From orthodontic separators to the heart
: A laboratory-based study of oral streptococcal blood survival mechanisms

Student thesis: Doctoral ThesisDoctor of Dental Surgery (DDS)


The association between dental procedures, oral bacteria and infective endocarditis (IE)
is contentious, particularly following changes in UK guidance on antibiotic prophylaxis in
recent years. Although IE in children is rare, the disease carries a high risk of mortality
and morbidity, and several cases of orthodontic-induced IE have been reported.
Evidence suggests that orthodontic separator placement induces bacteraemia with oral
streptococci, potential causative agents in IE. However, a detailed understanding of how
such bacteria survive in blood is currently lacking.
This study aimed to determine the blood survival mechanisms of oral streptococci
commonly implicated in orthodontic separator placement. In particular, the role of
bacterial surface determinants and evasion of complement-mediated killing in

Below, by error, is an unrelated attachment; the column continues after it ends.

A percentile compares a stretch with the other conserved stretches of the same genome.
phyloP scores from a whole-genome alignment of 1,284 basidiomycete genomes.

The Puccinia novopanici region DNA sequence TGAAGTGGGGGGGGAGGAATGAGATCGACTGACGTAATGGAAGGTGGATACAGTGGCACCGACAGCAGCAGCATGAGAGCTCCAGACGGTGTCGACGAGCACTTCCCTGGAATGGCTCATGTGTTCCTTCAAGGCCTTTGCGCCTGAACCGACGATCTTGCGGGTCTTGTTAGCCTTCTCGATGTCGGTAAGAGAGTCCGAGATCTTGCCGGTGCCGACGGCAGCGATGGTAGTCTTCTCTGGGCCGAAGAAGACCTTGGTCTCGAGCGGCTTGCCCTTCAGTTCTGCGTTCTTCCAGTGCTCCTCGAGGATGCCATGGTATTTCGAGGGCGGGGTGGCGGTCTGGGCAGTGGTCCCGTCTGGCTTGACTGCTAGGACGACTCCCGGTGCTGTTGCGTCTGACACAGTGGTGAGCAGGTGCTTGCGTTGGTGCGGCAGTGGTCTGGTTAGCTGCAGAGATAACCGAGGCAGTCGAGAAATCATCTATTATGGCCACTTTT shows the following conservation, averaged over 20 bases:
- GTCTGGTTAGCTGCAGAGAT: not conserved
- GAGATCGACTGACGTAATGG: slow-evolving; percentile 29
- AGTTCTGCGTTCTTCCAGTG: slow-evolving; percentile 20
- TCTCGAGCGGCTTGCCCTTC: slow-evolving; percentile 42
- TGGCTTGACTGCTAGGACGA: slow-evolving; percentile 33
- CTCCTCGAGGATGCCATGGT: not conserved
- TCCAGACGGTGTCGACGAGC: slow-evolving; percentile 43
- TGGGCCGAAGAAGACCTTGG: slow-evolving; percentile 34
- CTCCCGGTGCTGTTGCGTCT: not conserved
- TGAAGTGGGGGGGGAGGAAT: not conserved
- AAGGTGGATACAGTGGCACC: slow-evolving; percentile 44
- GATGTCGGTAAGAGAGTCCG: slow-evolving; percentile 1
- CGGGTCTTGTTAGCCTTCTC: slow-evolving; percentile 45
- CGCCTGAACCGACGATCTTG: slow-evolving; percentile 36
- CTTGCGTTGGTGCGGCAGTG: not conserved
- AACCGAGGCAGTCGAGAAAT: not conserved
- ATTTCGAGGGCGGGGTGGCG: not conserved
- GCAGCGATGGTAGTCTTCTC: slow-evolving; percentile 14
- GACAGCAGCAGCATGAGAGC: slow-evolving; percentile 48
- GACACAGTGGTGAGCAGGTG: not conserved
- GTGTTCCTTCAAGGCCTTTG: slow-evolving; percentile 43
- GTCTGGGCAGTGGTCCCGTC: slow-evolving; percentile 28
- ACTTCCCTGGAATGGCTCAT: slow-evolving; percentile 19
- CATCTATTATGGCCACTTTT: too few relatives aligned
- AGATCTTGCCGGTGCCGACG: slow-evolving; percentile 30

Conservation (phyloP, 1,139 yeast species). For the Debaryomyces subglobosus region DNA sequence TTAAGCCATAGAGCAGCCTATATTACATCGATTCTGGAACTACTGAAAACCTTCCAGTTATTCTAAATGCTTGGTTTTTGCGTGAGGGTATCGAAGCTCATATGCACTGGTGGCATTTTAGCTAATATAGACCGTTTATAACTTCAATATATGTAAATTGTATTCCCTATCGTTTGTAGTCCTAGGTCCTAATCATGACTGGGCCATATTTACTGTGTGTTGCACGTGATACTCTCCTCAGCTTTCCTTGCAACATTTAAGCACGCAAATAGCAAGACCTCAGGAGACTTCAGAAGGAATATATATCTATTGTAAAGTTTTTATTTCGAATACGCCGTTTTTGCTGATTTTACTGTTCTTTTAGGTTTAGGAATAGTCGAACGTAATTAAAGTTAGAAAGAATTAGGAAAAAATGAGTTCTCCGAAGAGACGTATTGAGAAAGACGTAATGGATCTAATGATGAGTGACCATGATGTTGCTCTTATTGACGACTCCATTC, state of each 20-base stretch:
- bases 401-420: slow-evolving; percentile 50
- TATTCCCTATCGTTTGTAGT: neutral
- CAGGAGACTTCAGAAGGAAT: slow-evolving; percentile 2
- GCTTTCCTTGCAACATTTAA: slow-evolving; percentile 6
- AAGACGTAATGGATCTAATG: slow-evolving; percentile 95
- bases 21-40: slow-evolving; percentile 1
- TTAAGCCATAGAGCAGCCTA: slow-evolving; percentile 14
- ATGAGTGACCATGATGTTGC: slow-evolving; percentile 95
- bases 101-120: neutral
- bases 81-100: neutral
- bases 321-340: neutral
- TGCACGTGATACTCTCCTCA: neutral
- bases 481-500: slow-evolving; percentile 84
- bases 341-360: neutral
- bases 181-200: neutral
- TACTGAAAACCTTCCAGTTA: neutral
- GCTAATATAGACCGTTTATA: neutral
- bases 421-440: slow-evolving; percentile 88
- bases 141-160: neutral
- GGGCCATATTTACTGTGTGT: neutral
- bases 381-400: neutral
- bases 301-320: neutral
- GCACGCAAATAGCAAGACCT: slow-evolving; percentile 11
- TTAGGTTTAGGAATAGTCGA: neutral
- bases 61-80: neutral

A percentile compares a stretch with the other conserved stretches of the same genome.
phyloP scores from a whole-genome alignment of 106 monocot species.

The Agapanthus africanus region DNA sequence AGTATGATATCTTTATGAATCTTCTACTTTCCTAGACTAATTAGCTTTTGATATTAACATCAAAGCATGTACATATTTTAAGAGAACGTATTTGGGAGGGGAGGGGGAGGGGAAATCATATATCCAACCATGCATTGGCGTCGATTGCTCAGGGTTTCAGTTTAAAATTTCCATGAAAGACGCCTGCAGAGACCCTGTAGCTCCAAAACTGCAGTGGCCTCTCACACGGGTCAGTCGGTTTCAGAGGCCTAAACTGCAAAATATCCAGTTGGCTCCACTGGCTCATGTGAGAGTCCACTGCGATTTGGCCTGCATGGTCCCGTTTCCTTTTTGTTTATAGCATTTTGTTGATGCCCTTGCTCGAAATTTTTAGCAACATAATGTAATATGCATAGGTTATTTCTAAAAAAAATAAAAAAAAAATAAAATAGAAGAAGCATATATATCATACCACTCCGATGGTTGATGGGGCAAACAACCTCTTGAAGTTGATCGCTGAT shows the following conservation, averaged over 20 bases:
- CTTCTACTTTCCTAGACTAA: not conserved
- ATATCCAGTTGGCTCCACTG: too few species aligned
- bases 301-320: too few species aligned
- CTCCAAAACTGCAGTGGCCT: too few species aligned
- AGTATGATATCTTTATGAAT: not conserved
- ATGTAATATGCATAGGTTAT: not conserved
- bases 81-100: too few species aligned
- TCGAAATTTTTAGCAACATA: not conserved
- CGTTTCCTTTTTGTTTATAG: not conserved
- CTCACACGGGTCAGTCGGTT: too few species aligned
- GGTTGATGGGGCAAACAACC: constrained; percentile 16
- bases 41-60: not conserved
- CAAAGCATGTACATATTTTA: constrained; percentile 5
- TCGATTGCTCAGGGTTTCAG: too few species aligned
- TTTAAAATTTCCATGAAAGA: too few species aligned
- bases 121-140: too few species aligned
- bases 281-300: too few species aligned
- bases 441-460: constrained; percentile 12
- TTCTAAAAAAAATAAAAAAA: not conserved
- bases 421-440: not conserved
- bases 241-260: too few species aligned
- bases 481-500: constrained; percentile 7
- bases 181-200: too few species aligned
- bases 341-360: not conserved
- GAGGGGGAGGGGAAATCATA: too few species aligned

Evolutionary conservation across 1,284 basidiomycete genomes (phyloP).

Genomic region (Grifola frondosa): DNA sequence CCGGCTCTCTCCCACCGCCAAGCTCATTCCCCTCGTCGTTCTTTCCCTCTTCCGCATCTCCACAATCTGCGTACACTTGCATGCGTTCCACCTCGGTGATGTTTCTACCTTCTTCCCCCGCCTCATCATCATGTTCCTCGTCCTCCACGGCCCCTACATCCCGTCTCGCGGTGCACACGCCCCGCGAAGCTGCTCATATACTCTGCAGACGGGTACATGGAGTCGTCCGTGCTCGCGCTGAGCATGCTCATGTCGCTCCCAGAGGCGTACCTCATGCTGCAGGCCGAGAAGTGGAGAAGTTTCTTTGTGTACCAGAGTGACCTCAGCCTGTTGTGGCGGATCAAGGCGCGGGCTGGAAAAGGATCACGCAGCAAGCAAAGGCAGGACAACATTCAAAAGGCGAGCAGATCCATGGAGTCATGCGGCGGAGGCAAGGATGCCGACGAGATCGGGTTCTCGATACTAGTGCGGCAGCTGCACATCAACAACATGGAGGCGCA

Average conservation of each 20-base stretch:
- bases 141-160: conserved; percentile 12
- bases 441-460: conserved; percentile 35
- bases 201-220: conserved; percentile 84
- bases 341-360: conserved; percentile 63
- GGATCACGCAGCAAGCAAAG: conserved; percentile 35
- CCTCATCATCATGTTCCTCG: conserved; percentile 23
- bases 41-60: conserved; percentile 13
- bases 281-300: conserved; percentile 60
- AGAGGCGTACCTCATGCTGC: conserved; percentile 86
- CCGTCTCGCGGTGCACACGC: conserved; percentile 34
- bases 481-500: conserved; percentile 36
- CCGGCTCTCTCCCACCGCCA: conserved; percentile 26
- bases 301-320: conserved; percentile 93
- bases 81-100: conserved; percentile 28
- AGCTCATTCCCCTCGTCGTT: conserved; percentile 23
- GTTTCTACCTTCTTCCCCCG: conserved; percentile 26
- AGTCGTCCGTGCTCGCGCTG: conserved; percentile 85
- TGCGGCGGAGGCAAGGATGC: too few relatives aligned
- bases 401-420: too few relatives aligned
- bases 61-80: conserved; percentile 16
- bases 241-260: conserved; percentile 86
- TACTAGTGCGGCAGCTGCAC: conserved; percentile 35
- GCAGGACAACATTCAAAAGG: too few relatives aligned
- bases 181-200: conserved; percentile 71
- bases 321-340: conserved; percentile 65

promoting streptococcal survival in blood were investigated.
This work identified that bacterial blood survival rates are species- and straindependent, with a general correlation between IE-associated species and persistence
in blood. IE pathogen Streptococcus gordonii surface proteins PadA and Hsa both
bound Factor H and vitronectin, indicating two mechanisms by which S. gordonii may
evade the host immune system.
Better understanding of mechanisms for streptococcal survival in the bloodstream,
such as those identified in this project, could identify novel targets for the prevention
or treatment of IE in the future.
Date of Award26 Nov 2020
Original languageEnglish
Awarding Institution
  • The University of Bristol
SupervisorAngela H Nobbs (Supervisor) & Tony Ireland (Supervisor)

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